Encyclopedia of Wildfires and Wildland-Urban Interface (WUI) Fires

Living Edition
| Editors: Samuel L. Manzello

Economics of WUI/Wildfire Prevention and Education

  • David T. ButryEmail author
  • Jeffrey P. Prestemon
Living reference work entry
DOI: https://doi.org/10.1007/978-3-319-51727-8_105-1

Synonyms

Definition and Introduction

Prevention activities are actions designed to reduce the likelihood of an ignition in the wildlands or wildland-urban interface (WUI). Excluded are flame spread and firebrand generation processes, and related mitigation approaches, such as fuels management. This section describes preventable wildfire/WUI ignitions, recent ignition patterns over time in the United States, common prevention activities and approaches, methods for measuring the economic performance of prevention activities, recent studies that measured prevention effectiveness, and current measurement challenges.

Preventable Ignitions

All wildfires not ignited by lightning or other natural heat sources such as geological activities (Table 1) are, in principle, preventable. Recent research (Balch et al. 2016) indicates that human-caused wildfires are expanding their occurrence across geographic extent and time of year, consistent with climate change and growth in human populations and their activity and infrastructure. The vast majority of wildfires that occur in the United States are human-caused, occurring both in the wildlands and WUI. Some preventable wildfires are ignited intentionally to create damage (arson), while others escape from human control when humans intentionally apply a heat source to burn something outdoors (campfires, prescribed fires, debris fires). Other causes of preventable wildfires include those ignited by smoking materials and sparks emitted by equipment (railroads, vehicles, electrical transmitters). Falling outside these broad categories are wildfires ignited by children – and the wildfires that they ignite are sometimes intentional (i.e., arson), while others are the result of unsupervised (by adults) use of smoking materials, fireworks, and cooking or bonfires. There is also a long list of preventable types of wildfires that do not neatly fit within the above list, including wildfires ignited by burning vehicles, burning buildings, and industrial accidents. What all preventable wildfires have in common is that humans are involved in one form or another, and so precautions can be taken to reduce their occurrence.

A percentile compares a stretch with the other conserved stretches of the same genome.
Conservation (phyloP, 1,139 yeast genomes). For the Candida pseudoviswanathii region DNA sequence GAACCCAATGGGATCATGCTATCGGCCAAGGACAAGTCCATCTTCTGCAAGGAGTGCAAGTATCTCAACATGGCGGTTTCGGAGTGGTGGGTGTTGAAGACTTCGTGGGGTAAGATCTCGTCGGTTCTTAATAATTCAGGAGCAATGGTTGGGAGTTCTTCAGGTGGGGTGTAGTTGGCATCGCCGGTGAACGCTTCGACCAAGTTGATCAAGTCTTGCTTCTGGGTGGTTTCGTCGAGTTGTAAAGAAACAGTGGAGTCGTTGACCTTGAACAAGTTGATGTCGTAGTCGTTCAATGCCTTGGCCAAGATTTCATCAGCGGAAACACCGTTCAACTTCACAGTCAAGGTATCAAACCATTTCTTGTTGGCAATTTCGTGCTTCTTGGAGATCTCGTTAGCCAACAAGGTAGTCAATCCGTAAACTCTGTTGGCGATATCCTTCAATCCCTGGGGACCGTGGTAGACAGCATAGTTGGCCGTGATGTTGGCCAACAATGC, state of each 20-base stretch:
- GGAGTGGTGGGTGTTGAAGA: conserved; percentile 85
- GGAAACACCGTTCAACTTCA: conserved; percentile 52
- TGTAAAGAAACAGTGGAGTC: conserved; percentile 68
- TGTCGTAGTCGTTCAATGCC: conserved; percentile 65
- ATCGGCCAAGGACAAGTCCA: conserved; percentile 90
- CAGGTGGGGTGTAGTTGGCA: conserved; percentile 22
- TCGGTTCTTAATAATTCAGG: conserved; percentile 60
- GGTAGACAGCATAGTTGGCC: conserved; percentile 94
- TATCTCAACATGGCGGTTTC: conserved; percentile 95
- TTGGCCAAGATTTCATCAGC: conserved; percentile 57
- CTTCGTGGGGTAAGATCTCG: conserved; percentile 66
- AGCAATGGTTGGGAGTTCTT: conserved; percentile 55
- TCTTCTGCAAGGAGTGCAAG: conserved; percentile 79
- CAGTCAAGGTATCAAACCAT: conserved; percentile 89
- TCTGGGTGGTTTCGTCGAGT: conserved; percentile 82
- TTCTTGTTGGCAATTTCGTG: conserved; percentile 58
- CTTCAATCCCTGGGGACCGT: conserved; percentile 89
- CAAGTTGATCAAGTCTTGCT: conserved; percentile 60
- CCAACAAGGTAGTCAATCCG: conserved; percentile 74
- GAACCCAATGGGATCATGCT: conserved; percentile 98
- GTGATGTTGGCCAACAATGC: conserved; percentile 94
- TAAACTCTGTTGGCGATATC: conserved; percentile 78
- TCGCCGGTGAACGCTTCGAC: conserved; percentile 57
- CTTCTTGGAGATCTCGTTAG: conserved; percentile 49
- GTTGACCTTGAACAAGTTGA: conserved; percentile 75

Table 1